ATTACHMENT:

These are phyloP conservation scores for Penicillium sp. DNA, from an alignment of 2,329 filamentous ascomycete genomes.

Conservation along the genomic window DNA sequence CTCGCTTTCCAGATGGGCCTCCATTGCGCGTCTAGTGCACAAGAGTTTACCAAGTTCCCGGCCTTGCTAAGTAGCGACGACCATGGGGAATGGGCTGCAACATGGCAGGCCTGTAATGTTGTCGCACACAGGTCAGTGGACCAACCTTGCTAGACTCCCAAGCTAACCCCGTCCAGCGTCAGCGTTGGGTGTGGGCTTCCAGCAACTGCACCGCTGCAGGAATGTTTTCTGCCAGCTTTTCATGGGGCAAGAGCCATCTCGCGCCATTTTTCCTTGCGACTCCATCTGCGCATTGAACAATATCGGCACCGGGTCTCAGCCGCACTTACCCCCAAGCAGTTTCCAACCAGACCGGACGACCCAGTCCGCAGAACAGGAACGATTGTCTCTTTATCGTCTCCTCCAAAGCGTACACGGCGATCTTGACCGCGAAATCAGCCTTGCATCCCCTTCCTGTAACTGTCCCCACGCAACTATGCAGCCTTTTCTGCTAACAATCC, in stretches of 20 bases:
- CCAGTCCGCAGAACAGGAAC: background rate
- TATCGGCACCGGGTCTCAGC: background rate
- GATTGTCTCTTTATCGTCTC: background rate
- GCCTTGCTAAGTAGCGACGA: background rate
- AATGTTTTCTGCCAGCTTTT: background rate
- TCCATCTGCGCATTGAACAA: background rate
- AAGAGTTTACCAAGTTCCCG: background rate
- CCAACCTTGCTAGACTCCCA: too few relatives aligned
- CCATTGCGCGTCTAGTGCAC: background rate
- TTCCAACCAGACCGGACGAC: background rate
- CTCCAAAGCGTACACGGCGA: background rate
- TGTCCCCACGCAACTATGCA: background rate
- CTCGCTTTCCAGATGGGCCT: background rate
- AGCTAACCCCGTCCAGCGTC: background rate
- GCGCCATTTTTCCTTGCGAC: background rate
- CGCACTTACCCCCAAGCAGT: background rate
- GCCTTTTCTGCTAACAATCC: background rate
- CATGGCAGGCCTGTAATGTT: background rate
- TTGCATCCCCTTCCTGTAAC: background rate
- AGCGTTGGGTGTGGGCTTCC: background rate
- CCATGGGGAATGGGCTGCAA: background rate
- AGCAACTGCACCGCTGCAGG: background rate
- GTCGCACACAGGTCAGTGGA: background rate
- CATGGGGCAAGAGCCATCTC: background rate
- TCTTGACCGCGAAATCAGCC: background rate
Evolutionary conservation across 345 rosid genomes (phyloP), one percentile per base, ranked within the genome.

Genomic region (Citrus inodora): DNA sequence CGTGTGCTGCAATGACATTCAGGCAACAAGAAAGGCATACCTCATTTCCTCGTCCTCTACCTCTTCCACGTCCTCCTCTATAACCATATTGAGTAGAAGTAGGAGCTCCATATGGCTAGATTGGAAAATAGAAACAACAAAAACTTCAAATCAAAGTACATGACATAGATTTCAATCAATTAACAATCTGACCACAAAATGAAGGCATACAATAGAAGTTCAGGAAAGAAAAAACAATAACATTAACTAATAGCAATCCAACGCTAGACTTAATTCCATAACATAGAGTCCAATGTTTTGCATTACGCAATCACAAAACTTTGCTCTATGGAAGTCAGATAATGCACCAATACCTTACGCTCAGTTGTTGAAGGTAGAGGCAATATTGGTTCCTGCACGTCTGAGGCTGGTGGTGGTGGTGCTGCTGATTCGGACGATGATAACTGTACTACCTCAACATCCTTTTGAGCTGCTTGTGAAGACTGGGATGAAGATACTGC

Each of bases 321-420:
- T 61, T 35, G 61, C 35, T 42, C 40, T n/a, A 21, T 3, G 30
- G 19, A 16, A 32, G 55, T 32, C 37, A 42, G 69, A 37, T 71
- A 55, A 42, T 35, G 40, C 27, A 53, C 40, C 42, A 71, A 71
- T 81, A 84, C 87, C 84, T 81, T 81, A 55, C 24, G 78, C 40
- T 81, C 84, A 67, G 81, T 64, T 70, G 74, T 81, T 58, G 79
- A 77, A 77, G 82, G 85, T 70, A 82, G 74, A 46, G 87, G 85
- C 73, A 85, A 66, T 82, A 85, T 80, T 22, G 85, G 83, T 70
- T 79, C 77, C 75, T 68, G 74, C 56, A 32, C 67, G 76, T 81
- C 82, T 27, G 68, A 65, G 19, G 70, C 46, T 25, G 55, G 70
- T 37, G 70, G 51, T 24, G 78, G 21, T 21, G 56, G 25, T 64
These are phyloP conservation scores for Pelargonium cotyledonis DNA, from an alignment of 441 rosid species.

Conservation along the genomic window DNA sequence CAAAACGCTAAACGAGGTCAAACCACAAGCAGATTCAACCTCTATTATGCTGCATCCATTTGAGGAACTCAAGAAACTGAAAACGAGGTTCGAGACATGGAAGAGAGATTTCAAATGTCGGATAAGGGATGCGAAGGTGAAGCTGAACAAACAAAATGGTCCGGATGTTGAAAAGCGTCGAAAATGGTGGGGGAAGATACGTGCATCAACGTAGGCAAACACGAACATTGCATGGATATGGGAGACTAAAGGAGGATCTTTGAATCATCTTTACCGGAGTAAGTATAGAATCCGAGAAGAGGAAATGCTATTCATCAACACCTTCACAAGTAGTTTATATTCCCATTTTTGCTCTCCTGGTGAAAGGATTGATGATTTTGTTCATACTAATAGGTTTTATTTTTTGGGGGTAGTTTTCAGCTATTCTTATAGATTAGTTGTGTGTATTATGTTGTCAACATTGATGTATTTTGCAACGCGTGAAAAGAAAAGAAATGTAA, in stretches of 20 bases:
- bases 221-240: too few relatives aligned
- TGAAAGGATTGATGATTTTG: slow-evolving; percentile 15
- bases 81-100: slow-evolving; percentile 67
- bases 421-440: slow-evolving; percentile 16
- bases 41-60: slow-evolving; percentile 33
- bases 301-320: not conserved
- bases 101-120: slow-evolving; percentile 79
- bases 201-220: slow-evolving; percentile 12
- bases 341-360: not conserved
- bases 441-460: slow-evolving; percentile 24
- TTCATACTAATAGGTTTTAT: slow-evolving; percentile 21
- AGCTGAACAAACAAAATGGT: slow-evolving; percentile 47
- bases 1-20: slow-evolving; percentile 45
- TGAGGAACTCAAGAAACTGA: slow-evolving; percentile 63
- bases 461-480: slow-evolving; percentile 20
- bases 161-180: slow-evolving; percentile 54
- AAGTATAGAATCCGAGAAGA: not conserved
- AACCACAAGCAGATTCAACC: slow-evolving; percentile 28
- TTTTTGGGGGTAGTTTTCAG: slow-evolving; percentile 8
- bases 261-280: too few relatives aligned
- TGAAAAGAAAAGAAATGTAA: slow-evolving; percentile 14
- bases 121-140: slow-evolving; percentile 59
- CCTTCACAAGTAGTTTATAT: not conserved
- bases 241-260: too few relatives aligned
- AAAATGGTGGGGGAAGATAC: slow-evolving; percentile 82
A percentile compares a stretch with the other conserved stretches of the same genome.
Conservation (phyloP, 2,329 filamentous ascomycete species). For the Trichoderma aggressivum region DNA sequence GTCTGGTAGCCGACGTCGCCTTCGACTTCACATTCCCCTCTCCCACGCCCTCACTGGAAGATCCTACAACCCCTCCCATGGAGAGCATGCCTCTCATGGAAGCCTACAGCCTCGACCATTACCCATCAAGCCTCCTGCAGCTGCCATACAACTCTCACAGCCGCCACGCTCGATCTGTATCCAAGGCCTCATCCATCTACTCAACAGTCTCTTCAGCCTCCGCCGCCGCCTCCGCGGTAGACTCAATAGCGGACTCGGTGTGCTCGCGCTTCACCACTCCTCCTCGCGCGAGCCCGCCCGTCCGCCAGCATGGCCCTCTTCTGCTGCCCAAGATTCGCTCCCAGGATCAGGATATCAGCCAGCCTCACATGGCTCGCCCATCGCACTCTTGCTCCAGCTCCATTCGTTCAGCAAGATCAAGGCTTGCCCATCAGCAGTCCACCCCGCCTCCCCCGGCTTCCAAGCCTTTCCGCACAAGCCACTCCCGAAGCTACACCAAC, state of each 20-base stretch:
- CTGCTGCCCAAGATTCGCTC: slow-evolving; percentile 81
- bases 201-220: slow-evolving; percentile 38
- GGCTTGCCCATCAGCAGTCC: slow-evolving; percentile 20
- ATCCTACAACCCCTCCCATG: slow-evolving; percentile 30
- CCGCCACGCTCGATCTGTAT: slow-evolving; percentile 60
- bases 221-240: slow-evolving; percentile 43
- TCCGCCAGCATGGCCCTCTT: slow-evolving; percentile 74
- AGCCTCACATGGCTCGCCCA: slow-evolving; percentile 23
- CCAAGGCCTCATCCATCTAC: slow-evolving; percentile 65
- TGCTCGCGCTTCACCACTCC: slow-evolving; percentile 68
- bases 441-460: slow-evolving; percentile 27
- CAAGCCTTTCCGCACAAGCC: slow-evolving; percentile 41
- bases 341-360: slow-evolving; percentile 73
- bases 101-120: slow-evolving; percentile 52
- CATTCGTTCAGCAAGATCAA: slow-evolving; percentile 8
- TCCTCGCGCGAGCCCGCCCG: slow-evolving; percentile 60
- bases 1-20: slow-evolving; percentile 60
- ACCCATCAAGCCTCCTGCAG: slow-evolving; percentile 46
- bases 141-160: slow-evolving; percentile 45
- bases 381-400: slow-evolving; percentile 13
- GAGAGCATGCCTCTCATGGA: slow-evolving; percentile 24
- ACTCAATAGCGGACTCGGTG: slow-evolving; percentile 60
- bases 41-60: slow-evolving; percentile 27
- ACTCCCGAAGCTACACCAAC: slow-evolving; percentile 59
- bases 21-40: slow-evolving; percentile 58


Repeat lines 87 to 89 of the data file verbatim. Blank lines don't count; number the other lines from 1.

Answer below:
- ACCCATCAAGCCTCCTGCAG: slow-evolving; percentile 46
- bases 141-160: slow-evolving; percentile 45
- bases 381-400: slow-evolving; percentile 13